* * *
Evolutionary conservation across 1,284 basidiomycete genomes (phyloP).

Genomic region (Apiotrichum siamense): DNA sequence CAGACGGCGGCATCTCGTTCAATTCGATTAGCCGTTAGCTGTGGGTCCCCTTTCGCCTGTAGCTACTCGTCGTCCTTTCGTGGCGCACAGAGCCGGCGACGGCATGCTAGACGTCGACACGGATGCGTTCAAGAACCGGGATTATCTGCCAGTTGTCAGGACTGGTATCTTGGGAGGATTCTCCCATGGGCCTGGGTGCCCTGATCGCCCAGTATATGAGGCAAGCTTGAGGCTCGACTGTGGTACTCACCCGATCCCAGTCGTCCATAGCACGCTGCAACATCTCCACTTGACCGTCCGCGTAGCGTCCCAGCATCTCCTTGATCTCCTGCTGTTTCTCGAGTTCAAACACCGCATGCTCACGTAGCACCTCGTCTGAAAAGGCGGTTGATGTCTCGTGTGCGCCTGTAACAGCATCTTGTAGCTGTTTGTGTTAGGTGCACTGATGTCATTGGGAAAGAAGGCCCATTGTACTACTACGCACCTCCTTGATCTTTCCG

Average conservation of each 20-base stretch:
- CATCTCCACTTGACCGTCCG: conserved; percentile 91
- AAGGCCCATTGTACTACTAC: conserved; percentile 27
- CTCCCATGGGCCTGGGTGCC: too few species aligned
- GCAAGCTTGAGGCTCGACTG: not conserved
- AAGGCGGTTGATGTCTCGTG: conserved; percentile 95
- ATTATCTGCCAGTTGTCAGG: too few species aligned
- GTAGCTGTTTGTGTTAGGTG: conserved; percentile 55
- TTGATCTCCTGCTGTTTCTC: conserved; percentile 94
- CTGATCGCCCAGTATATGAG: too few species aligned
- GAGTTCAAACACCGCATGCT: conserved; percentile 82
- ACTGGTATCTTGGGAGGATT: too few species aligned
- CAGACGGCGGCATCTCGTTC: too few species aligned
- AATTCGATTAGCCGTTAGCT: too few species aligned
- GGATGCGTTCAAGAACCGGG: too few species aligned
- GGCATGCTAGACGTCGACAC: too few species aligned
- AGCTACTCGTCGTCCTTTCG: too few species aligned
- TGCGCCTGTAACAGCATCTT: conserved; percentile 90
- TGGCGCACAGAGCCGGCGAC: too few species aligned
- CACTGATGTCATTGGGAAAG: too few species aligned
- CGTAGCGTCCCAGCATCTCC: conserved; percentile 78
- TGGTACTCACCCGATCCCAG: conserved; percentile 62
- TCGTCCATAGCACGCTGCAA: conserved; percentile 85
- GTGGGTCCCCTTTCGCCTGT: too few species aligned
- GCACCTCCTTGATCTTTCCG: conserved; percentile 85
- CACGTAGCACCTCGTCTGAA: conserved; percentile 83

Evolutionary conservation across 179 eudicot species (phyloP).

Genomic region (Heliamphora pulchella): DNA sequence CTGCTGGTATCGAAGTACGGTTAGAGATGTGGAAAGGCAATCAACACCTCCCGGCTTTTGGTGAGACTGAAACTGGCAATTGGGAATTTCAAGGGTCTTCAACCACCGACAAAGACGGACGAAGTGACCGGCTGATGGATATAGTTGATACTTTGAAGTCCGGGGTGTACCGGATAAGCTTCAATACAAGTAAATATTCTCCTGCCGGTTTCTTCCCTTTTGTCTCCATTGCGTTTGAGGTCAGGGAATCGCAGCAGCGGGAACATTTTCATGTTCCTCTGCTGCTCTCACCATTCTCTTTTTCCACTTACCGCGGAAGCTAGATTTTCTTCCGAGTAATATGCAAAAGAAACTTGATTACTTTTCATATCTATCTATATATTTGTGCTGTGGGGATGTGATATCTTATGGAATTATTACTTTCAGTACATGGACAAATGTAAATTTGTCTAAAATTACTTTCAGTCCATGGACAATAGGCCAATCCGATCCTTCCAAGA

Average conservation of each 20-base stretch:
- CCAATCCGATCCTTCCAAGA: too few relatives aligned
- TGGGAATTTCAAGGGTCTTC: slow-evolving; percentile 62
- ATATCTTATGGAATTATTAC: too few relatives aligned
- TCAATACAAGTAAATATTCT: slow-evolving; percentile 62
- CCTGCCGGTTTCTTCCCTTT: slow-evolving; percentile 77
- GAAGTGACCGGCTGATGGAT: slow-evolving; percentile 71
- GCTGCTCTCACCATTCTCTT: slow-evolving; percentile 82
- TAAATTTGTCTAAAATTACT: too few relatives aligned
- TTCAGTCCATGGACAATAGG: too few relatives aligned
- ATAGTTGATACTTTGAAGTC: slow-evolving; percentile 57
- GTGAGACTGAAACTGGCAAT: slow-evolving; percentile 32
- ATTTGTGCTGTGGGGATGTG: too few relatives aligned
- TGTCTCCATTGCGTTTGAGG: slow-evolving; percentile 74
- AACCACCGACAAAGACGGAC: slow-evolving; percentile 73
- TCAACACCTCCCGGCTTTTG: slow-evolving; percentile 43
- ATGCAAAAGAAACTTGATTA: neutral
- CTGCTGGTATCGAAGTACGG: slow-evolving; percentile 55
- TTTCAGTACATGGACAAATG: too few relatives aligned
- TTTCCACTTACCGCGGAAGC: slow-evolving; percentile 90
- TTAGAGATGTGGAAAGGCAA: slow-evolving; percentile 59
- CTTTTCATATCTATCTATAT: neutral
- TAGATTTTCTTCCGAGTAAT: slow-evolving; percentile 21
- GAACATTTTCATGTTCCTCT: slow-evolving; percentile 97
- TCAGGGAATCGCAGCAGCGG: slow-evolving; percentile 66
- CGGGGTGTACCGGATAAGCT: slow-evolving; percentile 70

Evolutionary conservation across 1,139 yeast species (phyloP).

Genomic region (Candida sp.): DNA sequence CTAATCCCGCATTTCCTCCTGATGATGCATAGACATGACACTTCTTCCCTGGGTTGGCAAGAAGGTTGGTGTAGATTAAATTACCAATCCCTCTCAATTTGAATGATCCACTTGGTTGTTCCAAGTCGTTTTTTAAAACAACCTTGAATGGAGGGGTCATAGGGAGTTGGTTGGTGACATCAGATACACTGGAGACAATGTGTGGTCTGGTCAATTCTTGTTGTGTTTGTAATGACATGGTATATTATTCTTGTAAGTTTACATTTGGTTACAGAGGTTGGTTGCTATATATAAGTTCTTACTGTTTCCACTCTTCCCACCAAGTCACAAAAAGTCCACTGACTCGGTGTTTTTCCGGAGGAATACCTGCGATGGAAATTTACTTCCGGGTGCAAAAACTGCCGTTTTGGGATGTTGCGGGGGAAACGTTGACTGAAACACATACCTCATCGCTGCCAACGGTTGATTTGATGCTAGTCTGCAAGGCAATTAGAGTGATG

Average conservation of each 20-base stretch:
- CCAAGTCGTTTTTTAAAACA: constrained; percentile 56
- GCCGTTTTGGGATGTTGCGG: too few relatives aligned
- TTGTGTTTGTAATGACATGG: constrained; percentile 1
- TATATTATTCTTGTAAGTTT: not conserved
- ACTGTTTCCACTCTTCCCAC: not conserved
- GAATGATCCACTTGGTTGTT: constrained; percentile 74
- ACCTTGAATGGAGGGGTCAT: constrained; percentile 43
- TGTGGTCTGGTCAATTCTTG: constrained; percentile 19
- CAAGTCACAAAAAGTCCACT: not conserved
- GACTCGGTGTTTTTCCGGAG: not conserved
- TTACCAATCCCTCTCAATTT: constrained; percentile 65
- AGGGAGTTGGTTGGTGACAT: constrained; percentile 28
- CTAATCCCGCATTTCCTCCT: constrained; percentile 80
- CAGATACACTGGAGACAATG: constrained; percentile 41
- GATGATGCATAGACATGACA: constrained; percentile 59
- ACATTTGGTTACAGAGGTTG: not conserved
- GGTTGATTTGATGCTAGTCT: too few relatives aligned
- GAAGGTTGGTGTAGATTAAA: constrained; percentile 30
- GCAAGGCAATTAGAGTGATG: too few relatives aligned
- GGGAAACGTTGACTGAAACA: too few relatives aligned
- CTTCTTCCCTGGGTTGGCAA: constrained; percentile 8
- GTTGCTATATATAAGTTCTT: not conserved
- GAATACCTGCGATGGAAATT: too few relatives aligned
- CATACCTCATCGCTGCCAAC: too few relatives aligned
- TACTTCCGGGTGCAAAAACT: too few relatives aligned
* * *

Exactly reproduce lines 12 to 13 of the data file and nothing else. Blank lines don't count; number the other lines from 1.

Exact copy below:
- CTGATCGCCCAGTATATGAG: too few species aligned
- GAGTTCAAACACCGCATGCT: conserved; percentile 82